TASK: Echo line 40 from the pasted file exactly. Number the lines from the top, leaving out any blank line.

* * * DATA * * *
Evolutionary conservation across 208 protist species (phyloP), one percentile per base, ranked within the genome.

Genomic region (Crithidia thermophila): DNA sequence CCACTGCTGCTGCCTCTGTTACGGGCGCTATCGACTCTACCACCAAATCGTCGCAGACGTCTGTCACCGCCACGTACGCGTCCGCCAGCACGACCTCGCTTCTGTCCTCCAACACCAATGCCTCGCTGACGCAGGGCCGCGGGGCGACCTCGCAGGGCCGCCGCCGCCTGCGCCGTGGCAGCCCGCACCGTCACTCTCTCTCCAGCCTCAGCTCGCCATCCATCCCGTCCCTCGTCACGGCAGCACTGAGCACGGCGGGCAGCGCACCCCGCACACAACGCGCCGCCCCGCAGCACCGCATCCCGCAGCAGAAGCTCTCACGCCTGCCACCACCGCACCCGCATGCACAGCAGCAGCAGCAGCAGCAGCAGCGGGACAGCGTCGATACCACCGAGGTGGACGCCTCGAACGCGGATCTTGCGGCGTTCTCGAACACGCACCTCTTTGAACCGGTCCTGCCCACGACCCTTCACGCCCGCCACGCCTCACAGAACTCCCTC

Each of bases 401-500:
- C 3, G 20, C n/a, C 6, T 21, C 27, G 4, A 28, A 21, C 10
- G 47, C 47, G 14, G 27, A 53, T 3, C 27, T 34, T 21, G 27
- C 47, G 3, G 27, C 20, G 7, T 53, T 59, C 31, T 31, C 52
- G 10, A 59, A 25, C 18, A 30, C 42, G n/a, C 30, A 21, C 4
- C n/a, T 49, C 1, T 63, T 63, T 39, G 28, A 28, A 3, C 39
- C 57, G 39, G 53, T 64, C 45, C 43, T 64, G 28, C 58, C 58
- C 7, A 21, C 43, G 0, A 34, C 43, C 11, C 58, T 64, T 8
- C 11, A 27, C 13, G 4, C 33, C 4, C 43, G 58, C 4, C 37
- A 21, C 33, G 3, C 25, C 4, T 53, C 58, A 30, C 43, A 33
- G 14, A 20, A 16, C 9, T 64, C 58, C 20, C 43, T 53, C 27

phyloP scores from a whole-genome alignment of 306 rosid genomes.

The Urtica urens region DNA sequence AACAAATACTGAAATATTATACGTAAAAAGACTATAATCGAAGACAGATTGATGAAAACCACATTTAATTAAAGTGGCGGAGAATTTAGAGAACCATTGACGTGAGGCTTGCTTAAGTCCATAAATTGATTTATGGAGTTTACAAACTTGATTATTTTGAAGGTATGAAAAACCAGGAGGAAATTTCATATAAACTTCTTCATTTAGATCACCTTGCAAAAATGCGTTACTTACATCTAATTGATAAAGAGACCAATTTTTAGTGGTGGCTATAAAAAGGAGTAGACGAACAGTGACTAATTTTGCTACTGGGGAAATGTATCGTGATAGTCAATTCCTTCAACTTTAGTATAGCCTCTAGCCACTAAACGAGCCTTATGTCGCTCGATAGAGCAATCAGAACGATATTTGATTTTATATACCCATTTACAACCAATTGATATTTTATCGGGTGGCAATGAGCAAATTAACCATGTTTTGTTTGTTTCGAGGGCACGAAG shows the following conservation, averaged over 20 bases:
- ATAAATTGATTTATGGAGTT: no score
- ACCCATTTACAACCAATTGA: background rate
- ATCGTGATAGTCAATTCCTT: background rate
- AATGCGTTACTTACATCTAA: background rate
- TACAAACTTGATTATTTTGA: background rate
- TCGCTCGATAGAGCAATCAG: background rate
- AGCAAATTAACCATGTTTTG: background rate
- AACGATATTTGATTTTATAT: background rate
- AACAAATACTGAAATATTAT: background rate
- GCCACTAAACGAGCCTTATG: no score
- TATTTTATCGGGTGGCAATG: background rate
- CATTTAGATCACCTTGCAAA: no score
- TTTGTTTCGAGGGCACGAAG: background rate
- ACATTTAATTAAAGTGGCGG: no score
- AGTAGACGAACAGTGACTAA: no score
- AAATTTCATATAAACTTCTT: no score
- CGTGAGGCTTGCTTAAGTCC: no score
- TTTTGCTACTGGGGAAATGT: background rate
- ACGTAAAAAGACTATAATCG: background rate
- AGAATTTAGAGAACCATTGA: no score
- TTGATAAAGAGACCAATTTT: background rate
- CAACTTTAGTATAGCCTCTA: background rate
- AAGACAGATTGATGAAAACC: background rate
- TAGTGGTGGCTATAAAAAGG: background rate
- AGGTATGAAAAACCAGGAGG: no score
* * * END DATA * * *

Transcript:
- AGGTATGAAAAACCAGGAGG: no score